The Japanese katana is one of the world's most popular and widely recognized swords. Characterized by its curved, single-edged blade and a two-handed hilt, it proved instrumental in shaping Japan. Using the katana, samurai warriors were able to fend off attacks from Mongols and other groups. But there's a long story behind the katana's history and origins, which we're going to explore in this blog post.
According to "The Japanese Sword: A Comprehensive Guide" by Kanzan Sato, the first mention of the word "katana" occurred during Japan's Kamakura Period (1185 to 1333). Back then, the word was used to describe a long sword with similar characteristics as the tachi but with a few nuances. The katana, for instance, generally had a longer, more curved blade than its tachi counterpart. Most importantly, however, the katana was stronger and more powerful than the tachi.
The Mongol Invasions
Historians believe that Japanese swordsmiths invented the katana out of need for better weapons to use against the invading Mongol forces. From 1274 to 1281, Mongol armies led by Kublai Khan sought to conquer the Japanese archipelago.
The Japanese people had experienced their fair share of war in previous years, though the Mongols proved to be a formidable opponent. In addition to using explosive bombs, Mongol armies were often well equipped with thick leather armor. Initially, Japanese samurai warriors discovered that the blades of their tachi and other swords would chip off upon contact with this armor. So, to overcome this hurdle, Japanese swordsmiths began to experiment with new techniques; thus, paving the way for the katana.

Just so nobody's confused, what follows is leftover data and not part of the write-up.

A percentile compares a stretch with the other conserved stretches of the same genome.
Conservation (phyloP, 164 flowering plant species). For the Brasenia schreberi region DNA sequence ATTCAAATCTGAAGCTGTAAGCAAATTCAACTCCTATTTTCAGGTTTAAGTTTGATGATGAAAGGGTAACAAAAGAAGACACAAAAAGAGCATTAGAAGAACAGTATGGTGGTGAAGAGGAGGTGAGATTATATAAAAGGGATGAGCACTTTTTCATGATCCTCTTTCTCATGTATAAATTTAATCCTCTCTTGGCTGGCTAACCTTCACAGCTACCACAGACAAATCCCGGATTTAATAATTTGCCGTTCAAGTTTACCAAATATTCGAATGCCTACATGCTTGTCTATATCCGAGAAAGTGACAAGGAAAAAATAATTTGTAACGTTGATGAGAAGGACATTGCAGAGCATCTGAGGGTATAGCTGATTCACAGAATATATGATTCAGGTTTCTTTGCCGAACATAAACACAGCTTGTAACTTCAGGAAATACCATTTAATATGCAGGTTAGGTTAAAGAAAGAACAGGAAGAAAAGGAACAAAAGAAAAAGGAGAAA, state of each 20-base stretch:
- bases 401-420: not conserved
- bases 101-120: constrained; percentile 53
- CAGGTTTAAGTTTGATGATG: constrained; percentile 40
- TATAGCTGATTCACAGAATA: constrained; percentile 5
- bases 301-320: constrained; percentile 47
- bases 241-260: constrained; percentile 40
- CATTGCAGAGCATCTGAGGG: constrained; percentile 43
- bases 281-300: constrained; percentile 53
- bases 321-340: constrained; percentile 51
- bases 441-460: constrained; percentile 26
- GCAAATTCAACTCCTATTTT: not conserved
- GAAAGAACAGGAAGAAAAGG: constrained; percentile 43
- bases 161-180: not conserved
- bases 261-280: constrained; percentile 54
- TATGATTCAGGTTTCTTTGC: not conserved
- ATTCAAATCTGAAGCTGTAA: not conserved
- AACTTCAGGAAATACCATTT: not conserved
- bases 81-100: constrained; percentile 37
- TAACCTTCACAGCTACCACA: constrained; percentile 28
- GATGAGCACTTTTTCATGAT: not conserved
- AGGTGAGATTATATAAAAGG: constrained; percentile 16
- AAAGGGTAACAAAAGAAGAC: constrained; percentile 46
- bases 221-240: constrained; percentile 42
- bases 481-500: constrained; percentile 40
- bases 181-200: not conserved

Enter The Katana
Japanese swordsmiths continued to perfect the katana's design through the Muromachi period (1337 to 1573). Among other things, they used differential heat treatment to create a strong edge and flexible spine, as well as a higher carbon iron. The end result was a superior sword that trumped all other swords of the time.
Around the year 1400, Japanese swordsmiths began adding the signature "katana" to the swords. Historians believe this was done in response to a change of samurai culture: until then, samurai warriors had worn their swords with the cutting edge facing down. The katana, however, was worn with the cutting edge facing up.
The Katana Today
Production of the katana and other swords slowed to a crawl after World War II. Japan had agreed to halt production of many of its weapon, including swords, resulting in substantially fewer katanas. Today, however, the katana has experienced somewhat of a revival, with companies both in Japan and elsewhere producing this iconic sword.